My efforts in genealogy ran into a dead end when I learned that, while my grandmother’s mother was born in Germany and immigrated as a child, her father was the son of an English father and Irish mother; also I couldn’t find any specific immigration records.   Undaunted we decided we would still go to Germany but instead of chasing my roots, this October 31 being the 500th anniversary of the publication of his 95 Theses, we’d go see Martin Luther sites instead.

Here is Katharina Von Bora’s statue in Wittenberg where she and Martin Luther lived.

She was born in 1499 to noble but impoverished parents who sent her away to a nunnery at age 5.  At age 9 she moved to the Cistercian monastery in Nimbschen, near Grimma, south of Leipzig where she eventually became a nun.  Here are the ruins of her monastery that we visited.  They are near a lovely hotel and restaurant, old and new buildings, in a fairly rural and quiet area.

In 1523, having learned about the reformation activities sparked by Martin Luther in Wittenberg in 1517, she and eight other nuns escaped their Catholic dominated region in the wagon of a fish monger and settled in Wittenberg.  Her companions ranged in age from their teens to fifty something and one by one Martin Luther and other Wittenberg leaders found suitable arrangements/marriages for their well-being.  Eventually Katharine was the last without a permanent situation, having rejected more than one proposal.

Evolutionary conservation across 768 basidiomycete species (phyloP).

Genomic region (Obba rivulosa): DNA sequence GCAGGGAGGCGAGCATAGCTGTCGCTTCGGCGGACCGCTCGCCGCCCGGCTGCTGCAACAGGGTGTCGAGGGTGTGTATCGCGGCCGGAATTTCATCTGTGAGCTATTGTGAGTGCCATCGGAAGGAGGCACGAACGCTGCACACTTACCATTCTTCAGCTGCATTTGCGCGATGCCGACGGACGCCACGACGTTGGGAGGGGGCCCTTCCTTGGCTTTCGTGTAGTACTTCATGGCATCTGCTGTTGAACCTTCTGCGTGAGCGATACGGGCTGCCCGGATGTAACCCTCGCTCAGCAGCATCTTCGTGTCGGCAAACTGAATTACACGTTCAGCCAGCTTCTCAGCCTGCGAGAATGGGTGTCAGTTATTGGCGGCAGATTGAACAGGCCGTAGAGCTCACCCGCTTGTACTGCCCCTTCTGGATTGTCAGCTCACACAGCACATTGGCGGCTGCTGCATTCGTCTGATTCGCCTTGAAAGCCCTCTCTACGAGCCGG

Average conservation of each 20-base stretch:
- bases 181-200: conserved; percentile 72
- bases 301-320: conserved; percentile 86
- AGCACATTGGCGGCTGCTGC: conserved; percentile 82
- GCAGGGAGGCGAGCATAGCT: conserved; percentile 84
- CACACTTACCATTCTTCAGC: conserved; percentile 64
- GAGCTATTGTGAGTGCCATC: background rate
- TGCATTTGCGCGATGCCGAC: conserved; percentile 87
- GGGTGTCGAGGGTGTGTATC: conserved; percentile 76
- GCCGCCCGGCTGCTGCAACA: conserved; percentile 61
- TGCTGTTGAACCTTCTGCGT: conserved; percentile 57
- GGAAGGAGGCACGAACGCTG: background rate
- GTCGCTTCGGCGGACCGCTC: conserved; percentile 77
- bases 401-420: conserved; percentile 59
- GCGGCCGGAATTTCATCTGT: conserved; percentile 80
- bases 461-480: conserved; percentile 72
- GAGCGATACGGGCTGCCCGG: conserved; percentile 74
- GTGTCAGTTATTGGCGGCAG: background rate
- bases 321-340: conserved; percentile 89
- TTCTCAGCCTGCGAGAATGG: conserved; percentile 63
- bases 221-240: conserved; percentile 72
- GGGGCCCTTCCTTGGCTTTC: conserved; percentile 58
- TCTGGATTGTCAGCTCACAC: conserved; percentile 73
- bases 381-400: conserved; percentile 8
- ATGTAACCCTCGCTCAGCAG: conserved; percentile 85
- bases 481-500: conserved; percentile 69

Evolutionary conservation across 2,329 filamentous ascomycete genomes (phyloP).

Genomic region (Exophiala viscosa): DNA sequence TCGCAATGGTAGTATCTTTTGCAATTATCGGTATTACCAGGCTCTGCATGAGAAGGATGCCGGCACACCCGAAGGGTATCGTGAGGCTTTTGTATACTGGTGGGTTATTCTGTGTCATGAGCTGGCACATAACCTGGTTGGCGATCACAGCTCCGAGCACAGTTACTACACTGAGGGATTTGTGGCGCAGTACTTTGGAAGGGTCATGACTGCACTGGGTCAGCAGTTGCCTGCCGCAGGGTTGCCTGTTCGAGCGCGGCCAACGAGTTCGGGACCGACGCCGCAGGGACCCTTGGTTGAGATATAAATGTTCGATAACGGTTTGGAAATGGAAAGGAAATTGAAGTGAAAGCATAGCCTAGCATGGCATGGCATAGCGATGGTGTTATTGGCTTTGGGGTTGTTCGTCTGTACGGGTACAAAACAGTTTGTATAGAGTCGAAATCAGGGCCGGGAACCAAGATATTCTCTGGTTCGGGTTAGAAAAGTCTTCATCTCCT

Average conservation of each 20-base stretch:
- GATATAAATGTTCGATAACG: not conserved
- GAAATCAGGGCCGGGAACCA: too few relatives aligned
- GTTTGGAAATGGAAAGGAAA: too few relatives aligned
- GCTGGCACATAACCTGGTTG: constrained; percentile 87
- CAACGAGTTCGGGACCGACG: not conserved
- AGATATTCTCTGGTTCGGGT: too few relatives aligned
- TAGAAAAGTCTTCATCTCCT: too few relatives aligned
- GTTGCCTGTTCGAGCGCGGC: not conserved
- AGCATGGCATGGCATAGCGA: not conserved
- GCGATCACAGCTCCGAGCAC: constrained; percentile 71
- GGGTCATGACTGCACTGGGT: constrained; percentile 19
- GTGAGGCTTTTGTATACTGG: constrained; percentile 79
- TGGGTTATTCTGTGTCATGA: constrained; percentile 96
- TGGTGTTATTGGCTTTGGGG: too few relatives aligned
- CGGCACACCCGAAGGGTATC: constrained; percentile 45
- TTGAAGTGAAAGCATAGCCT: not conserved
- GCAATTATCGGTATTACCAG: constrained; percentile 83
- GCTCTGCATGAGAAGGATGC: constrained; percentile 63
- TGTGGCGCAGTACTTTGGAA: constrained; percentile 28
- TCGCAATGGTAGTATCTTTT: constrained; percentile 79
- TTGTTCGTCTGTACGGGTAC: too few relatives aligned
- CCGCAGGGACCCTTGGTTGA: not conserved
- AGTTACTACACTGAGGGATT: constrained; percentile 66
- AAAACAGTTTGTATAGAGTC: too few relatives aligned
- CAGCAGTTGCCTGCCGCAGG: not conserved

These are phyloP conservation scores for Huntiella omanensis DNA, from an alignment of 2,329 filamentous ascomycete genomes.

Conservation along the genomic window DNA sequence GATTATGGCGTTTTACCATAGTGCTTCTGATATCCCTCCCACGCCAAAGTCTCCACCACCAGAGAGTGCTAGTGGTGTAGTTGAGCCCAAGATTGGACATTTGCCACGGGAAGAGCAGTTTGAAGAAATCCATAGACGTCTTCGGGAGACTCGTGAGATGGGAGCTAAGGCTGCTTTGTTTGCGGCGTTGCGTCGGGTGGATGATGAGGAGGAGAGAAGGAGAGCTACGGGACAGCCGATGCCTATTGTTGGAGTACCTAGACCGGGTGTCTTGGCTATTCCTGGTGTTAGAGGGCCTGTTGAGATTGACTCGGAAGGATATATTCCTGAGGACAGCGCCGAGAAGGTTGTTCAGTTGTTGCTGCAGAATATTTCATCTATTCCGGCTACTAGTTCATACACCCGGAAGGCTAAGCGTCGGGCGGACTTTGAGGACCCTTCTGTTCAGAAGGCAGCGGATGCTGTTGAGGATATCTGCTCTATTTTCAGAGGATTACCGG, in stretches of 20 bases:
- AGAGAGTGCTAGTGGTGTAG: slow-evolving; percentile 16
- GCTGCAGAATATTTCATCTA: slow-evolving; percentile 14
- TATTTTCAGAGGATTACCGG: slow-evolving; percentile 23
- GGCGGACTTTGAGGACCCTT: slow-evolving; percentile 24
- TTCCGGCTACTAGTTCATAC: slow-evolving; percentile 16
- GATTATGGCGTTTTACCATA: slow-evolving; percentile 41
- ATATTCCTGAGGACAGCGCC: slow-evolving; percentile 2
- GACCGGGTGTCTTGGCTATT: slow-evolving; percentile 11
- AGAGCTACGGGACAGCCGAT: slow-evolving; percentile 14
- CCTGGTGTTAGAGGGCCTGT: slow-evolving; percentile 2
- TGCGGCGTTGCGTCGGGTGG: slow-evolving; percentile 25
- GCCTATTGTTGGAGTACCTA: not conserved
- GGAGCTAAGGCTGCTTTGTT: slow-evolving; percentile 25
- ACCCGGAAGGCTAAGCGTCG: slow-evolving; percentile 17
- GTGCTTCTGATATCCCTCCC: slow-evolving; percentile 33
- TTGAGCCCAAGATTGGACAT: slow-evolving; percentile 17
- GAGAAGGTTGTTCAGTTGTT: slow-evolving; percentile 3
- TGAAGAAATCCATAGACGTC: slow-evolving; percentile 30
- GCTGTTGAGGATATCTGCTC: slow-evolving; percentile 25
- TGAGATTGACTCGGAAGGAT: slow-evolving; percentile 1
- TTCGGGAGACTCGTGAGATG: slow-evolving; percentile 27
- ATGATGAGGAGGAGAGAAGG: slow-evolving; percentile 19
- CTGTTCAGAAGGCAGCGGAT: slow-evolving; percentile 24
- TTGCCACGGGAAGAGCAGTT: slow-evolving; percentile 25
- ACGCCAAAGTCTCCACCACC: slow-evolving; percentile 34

She told a friend of Luther’s that she would marry Luther.  Having struggled with what impact his marriage might have on the reformation movement, Luther decided that marrying Katharine Von Bora would “…please his father, rile the pope, cause the angels to laugh, and the devils to weep.”  So they married in 1525.  Over the next ten years she bore six children, four who survived childhood.  She and Martin lived in their Wittenberg house that was previously an Augustinian dormitory which she ran and managed as a rooming house for both paying and non-paying students, friends and family.  She brewed and sold beer (the water was not safe to drink), maintained vegetable gardens and livestock outside the town and eventually managed a farm in another area.

Of course Martin Luther was teaching, writing, traveling and generally being famous all the years of their marriage until his death in 1546.  She lived seven more years to age 53, seeing their four children into adulthood.  She was literate but left few writings; what is known about her life in Wittenberg is largely through the extensive writings left by Luther and others, especially the men who attended his nightly “table talks” over dinner at the Luther house.  They were devoted to each other and Luther defied both law and tradition when he named her guardian of their children and beneficiary of his estate in his last will and testament, though after his death the court still required a man be appointed to help her.

As always lunch is on me for the first to ID the photo location.

The Education of Little Thinker

In my last post Same Song, Umpteenth Verse  I took Dave Bond and Curtis Shelton of the Oklahoma Council of Public Affairs to task for their ill-informed and misleading September 19 post “Oklahoma Public School Revenues Are Higher Than Ever”.  Here is the graph they used